Encyclopaedia of Islam, THREE

Get access Subject: Middle East and Islamic Studies
Edited by Kate Fleet, Gudrun Krämer, Denis Matringe, John Nawas and Everett Rowson with a team of more than 20 section editors.

EI-Three is the third edition of Brill’s Encyclopaedia of Islam which sets out the present state of our knowledge of the Islamic World. It is a unique and invaluable reference tool, an essential key to understanding the world of Islam, and the authoritative source not only for the religion, but also for the believers and the countries in which they live.

The Third Edition of the Encyclopaedia of Islam is an entirely new work, with new articles reflecting the great diversity of current scholarship. It is published in five substantial segments each year, both online and in print. The new scope includes comprehensive coverage of Islam in the twentieth century and of Muslim minorities all over the world.



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Aaron

(720 words)

Author(s): Rippin, Andrew
Aaron is the biblical name for the brother of Moses, who is known as Hārūn b. ʿImrān in the Qurʾān and in Muslim tradition, with the Arabic form of the Hebrew name Aharōn likely resulting from transmission through Syriac in pre-Islamic times. Mentioned by name twenty times in the Qurʾān, revelation of the furqān (“criterion”) is given to him and Moses (Q 21:48; also see 19:53, 7:122, 23:45, 37:114–20 and 20:70; also 26:48, with the phrase “We believe in the Lord of Moses and Aaron”). His name appears within lists of prophetic figures: with Jesus, …
Date: 2019-05-08

Aaron ben Elijah of Nicomedia

(757 words)

Author(s): Frank, Daniel
Aaron ben Elijah of Nicomedia (d. 771/1369) was a Karaite religious philosopher, legal authority, exegete, and poet, active in Constantinople during the mid-eighth/fourteenth century. Biographical details are limited and unreliable. He or his family hailed from Nicomedia (present-day İzmit, Turkey). His teachers included an uncle and his father-in-law, both mentioned in his writings. Aaron relied exclusively on Hebrew sources—both original compositions and translations—but his thought is thoroughly …
Date: 2019-05-08

ʿAbābda

(355 words)

Author(s): Hobbs, Joseph J.
The ʿAbābda, who live between the Nile Valley and Red Sea coast of Egypt, are the northernmost tribe of the six subgroups of the Beja (Ar. Buja), whose other members are Ummarār, Bishārīn, Hadanduwa, Banī ʿĀmir Beja, and Banī ʿĀmir Tigre. ʿAbābda territory once included all of Egypt's northern Eastern Desert but by 1850 the Maʿāza Bedouin, originally of northwestern Arabia, drove them south to the Qifṭ-Quṣayr road, which still serves as the northern border of ʿAbābda territory. In the south, ʿAbā…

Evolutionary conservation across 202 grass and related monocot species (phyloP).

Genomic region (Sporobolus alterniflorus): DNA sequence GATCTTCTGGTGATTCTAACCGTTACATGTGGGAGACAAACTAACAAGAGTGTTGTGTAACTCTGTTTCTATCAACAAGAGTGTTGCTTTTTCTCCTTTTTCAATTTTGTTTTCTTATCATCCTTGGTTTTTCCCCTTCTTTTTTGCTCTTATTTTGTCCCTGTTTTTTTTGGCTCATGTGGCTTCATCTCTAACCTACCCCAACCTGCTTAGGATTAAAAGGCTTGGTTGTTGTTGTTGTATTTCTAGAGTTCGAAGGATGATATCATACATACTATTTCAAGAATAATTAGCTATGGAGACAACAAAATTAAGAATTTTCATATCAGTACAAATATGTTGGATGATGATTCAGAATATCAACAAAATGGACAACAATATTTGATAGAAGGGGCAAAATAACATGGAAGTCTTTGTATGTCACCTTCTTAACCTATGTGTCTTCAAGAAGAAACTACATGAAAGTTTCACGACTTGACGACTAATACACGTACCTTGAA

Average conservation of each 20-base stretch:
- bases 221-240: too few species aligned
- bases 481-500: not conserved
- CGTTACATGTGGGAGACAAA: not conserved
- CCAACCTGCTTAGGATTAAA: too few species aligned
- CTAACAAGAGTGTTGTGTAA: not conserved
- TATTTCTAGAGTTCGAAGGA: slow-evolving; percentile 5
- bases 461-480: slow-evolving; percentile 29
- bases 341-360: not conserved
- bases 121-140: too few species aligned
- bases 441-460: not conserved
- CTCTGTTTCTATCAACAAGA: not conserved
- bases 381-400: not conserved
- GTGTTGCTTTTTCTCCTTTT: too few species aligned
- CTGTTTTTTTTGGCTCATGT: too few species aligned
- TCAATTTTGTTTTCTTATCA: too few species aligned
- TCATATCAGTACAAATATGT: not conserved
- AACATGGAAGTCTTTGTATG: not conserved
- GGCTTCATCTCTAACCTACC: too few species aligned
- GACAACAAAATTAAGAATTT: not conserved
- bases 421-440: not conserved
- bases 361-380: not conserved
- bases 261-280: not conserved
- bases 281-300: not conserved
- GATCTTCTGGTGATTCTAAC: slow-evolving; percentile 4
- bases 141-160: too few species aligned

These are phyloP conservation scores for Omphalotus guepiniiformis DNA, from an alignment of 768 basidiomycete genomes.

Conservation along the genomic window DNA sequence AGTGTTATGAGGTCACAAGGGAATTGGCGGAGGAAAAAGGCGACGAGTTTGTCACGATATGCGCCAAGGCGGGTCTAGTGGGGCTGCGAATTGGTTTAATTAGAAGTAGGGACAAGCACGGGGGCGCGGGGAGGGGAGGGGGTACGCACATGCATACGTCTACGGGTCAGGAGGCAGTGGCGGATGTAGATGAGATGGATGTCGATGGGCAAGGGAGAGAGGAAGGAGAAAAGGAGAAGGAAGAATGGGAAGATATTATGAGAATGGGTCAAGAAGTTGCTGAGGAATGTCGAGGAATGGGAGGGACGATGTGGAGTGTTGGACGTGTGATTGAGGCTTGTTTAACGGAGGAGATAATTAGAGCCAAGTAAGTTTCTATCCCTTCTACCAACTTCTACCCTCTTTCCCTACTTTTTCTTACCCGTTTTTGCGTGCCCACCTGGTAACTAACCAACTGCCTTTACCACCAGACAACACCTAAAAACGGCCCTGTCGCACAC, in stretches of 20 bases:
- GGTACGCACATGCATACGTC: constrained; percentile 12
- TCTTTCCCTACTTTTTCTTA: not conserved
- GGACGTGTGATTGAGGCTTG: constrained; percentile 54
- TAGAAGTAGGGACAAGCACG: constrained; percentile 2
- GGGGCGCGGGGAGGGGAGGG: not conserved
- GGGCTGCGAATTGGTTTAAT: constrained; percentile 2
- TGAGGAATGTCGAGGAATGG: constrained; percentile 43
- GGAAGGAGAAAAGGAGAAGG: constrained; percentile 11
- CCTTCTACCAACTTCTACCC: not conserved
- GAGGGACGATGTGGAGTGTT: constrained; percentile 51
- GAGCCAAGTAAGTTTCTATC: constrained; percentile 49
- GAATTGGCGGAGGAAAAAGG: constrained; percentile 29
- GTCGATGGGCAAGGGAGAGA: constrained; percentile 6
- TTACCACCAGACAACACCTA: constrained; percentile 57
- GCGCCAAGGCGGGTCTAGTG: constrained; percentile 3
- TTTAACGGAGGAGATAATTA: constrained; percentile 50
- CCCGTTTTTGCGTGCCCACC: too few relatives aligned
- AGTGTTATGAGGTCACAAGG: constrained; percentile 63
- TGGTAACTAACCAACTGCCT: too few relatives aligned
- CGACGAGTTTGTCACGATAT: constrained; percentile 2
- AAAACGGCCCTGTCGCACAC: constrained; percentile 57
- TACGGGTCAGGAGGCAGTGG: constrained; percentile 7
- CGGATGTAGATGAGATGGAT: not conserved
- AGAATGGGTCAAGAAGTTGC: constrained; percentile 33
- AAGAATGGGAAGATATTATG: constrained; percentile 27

Date: 2019-05-08

Abaginskiy

(571 words)

Author(s): Kirişçioğlu, M. Fatih
Abaginskiy was the pen-name of Kudrin Arxip Georgiyeviç, a Sakha (Yakut) poet, translator, and member of the writer’s union. An active socialist, he wrote a number of poems that were celebrated because of their original style, and also translated many Russian works into Sakha. He was born in 1907 in the village of Abaga, in the Olekminsky district of Yakutia, in the Russian Empire. In his youth he was a teacher at the village’s schools, but also wrote for the Bolşevik Eder (“Young Bolshevik”) and Belem Buol (“Be Prepared”) newspapers, as well as working for the Yakutia Publicatio…
Date: 2019-05-08

Abān b. ʿUthmān b. ʿAffān

(1,791 words)

Author(s): Athamina, Khalil
Abān b. ʿUthmān b. ʿAffān (d. between 101/719 and 105/723) was the son of the third Rightly Guided Caliph, ʿUthmān b. ʿAffān (r. 23–35/644–55), and an early author of maghāzī, accounts of the military campaigns of the Prophet. He is considered a member of the jīl al-tābiʿīn or Successors (of the Companions of the Prophet), the second generation of the early Muslim community. His mother, Umm ʿAmr, was not of Qurayshī origin; she was descended from the Daws, a subgroup of the Azd tribe, and sources portray her as a silly woman. When his fathe…
Date: 2019-05-08

Abangan

(1,768 words)

Author(s): Ricklefs, M. C.
Abangan refers to nominal or non-practising Muslims within Javanese society. From about the middle of the nineteenth century, there emerged in Javanese society a category of people who were defined by their failure—in the eyes of the more pious—to behave as proper Muslims. These were the abangan, a term that derives from the “Low Javanese” (ngoko) word abang, meaning the colour red or brown. At the time, the usual terms were bangsa abangan (“the red/brown people”) or wong abangan (“the red/brown people”). In “High Javanese” (krama) the word for red or brown was abrit and these people we…